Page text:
Who Should Contact Deep Water Law?
Anyone who has Suffered a Boat Accident or Injury on the Water, Needs a Lawyer That Specializes in Admiralty Law.
Many people think that a lawyer is a lawyer. That is far from the truth. You wouldn’t go to a foot doctor for brain surgery, nor would you go to a brain surgeon for an operation on your toe. You need a specialist.
The same is true with attorneys. It is not one size fits all. There are specialties and disciplines, and a complex understanding of the laws and rulings in those specialties is vitally important. Nowhere is that more true than in the field of admiralty law. Many auto accident attorneys also advertise that they can handle a boat accident injury case, based on their misconception that the laws are the same on the land as well as the water. Not only are the laws different, but the way in which the cases are properly handled differ vastly. In fact, the field of admiralty law is so specialized, that it is one of only two areas of law (the other being patent law) that an attorney is authorized under the Code of Ethics to designate himself as an expert or specialist in that particular field of law.
Not only are the laws different, but the process by which the case needs to be handled differs vastly. On the water, evidence sinks. It is vitally important to have a…Read More
Injury To Seaman On A Crane Barge
The following client victories are a small sample of the many hundreds of cases we have handled on behalf of people like you who have been injured as a result of a boating accident… Read More
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What is a Proctor in Admiralty?
Proctors in Admiralty, also commonly known as Maritime Lawyers or Marine Lawyers, are boat accident lawyers who have specific knowledge and expertise in what is commonly known as maritime law, marine law or admiralty law. This is a distinct body of law that governs activities and offenses that take place on navigable waters, including oceans, rivers, creeks and lakes.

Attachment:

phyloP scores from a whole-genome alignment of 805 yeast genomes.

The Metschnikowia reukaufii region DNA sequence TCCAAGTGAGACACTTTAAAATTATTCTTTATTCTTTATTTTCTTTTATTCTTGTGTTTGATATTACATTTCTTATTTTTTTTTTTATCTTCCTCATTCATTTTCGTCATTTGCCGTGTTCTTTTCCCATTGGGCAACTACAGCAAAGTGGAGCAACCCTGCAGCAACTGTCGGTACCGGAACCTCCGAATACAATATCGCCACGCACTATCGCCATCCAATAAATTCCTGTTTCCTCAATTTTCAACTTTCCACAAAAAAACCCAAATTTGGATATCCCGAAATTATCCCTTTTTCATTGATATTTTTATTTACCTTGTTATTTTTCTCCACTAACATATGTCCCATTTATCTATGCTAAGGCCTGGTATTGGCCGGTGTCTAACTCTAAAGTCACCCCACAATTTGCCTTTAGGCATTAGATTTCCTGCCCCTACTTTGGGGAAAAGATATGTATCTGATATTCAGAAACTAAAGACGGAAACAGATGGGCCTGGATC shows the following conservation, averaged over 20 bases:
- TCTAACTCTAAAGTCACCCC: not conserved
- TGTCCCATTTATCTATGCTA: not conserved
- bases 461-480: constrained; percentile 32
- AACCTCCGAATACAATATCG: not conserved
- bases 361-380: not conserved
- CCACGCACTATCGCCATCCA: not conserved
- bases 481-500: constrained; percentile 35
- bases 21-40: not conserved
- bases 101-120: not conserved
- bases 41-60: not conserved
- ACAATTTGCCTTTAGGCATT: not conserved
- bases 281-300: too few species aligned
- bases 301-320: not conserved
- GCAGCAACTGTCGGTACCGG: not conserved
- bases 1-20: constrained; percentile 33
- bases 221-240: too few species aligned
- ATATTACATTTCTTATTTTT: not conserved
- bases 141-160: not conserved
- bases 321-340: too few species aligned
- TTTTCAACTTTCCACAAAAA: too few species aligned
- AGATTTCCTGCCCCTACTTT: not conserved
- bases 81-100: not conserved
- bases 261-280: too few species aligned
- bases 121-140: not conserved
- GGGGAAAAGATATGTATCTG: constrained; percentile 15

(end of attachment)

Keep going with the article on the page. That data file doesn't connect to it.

What Does A Maritime Lawyer Do?
Often, when individuals are looking for a lawyer because they need representation for a boat accident injury, or a marine wrongful death, they do not know where to turn. The terms most often searched are “boat accident lawyer” “boat boating case” “cruise ship claim lawyer” “marine accident lawyer.” Most often the term Admiralty Lawyer is confused with the Navy. An Admiralty Lawyer or Proctor in Admiralty practices in civilian state or federal courts, where the JAG Corp (Judge Advocate General) handles legal issues inside the US Navy.
What Is Admiralty Law?
Admiralty Law, also called Maritime Law, or Marine Law, is a combination of U.S. and international law that covers all contracts, torts (personal injuries) or offenses that take place on navigable waters. Admiralty Law covers any navigable body of water, including oceans, seas, bays, harbors, canals, navigable lakes, rivers and creeks.
Admiralty Law does NOT involve claims involving the United States Navy. That area of law is military justice, and involves the JAG (Judge Advocate General) Corp.
Most individuals have never heard of Admiralty Law, and think that it refers to the Navy. When they are involved in a boating accident, or marine casualty, they either make the mistake of contacting a trusted and well intentioned family or personal injury lawyer, who lacks any specific knowledge in the field of admiralty law. They also search the internet for a boat accident lawyer or boating accident lawyer, and often find themselves dealing with a land based attorney with no specialized knowledge in the required field of admiralty law. Anyone can advertise that they handle boating accident cases. These lawyers, no matter how diligent, often find themselves easily outmaneuvered by skilled admiralty defense lawyers. If you are looking for a lawyer to handle your boat accident case, or maritime wrongful death case, Death on the High Seas (DOHSA) Case, Jones Act case, Longshoreman’s (LSHW) 905B case, vessel collision or to defeat Limitation of Liability, don’t get injured twice. Contact an admiralty lawyer /a/k/a proctor in admiralty who specializes in the field of admiralty law a/k/a maritime law or marine law.
Navigable Waters: All oceans are navigable. Any sea, bay, river, lake, creek, canal, or other body of water that eventually leads to the sea , and is capable of being used by boats for commercial purposes are navigable. (If only a light raft or canoe can transit the waterway, it is generally not considered to be navigable). According to US Supreme Court definition, waters are navigable if they are “navigable in fact.” “And they are navigable in fact when they are used, or are susceptible of being used, in their ordinary condition, as highways for commerce, over which trade and travel are or may be conducted in the customary modes of trade and travel on water.” The Daniel Ball, 10 Wall. 50.1. 19 L. Ed. 999. And see Packer v. Bird, 137 U. S. 001. 11 Sup. Ct. 210. 34 L. Ed. 810; The Genesee Chief, 12 How. 455, 13 L. Ed. 1058; Illinois Cent. R. Co. v. State, 140 U. S. 3S7, 13 Sup. Ct. 110. 30 L. Ed. 1018
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